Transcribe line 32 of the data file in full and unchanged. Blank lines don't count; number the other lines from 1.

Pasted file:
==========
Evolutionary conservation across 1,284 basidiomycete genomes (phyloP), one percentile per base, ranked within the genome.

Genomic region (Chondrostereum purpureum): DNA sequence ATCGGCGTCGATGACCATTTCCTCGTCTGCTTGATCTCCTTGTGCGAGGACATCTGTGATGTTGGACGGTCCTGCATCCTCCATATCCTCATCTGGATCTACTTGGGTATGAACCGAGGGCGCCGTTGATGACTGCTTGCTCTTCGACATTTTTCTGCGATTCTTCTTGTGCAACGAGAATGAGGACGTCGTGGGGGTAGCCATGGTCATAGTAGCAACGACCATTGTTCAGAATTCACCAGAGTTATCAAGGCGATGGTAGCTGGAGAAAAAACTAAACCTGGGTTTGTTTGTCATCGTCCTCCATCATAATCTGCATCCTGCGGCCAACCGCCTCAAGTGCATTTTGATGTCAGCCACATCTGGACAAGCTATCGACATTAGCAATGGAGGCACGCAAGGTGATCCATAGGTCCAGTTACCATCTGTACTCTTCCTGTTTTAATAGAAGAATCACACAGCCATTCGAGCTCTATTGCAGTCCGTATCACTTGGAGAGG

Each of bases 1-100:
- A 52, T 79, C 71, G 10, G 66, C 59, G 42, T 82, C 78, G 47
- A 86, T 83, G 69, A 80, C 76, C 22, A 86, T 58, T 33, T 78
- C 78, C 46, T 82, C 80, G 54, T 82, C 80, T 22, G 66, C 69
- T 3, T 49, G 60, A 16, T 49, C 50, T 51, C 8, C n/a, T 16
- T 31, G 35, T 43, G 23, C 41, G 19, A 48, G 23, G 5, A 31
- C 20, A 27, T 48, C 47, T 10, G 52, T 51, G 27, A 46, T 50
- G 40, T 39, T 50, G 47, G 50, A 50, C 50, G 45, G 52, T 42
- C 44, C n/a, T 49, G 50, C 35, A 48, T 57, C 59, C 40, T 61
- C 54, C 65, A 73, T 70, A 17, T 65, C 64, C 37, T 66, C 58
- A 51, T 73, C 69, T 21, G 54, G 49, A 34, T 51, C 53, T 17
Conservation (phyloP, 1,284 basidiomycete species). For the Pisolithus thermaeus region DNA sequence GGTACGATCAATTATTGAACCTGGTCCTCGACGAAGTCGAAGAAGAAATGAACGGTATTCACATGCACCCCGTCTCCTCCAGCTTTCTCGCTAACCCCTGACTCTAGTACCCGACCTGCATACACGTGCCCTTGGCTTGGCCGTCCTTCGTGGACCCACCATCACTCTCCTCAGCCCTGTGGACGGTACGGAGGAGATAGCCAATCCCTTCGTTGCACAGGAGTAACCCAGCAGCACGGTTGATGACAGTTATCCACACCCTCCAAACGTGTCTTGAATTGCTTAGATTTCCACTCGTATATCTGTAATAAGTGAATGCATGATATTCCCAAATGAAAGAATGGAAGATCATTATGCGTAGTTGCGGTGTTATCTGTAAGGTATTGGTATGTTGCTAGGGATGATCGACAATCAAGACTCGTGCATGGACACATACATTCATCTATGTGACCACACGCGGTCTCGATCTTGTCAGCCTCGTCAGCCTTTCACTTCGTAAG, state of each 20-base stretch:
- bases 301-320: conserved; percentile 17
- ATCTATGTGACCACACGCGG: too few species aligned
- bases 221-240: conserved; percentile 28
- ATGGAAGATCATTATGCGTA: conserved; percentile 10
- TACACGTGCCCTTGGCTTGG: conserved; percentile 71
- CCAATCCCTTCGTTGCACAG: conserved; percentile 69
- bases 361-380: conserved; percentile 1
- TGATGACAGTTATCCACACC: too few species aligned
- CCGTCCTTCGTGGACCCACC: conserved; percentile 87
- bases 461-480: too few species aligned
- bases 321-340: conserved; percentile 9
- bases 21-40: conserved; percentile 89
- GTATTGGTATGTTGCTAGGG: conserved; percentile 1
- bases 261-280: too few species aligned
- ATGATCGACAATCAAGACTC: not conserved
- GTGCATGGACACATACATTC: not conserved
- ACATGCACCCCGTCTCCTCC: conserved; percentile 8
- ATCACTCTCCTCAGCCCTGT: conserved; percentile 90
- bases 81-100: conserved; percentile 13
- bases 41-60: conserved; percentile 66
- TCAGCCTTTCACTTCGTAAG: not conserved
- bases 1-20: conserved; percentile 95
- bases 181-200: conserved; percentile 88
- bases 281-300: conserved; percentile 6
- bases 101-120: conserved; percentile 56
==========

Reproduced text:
- ATCACTCTCCTCAGCCCTGT: conserved; percentile 90